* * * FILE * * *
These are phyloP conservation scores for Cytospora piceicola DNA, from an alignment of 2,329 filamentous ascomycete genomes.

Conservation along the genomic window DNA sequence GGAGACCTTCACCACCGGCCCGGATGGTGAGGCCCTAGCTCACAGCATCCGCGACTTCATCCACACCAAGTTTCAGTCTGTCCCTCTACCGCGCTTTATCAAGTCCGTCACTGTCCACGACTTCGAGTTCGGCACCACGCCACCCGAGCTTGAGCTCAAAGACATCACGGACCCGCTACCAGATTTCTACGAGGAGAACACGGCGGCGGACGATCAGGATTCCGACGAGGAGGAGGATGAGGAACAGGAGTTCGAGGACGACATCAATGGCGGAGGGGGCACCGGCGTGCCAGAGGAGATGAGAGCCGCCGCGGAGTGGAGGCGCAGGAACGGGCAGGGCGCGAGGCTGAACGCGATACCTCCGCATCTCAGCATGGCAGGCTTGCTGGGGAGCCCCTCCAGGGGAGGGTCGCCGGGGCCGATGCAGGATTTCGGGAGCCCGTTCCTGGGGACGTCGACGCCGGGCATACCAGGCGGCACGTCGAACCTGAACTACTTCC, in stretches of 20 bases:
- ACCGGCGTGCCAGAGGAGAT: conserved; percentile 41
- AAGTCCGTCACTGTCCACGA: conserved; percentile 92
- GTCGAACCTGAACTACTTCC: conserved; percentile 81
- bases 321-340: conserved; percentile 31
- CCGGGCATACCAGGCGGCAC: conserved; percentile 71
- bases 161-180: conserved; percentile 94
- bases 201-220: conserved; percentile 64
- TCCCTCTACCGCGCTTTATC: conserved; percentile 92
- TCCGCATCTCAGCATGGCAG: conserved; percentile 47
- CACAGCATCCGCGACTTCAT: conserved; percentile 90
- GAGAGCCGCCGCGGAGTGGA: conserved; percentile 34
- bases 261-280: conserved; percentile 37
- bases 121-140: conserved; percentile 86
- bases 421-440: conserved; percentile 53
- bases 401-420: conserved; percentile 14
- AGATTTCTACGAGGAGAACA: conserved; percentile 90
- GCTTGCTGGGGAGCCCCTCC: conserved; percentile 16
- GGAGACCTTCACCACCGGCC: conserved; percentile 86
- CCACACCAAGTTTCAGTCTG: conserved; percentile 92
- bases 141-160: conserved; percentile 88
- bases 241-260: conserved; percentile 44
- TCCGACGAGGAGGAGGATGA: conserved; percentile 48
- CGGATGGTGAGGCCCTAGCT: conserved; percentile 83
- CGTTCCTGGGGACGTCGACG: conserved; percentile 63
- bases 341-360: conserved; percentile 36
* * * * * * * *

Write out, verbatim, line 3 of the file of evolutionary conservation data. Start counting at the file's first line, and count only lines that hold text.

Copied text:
- ACCGGCGTGCCAGAGGAGAT: conserved; percentile 41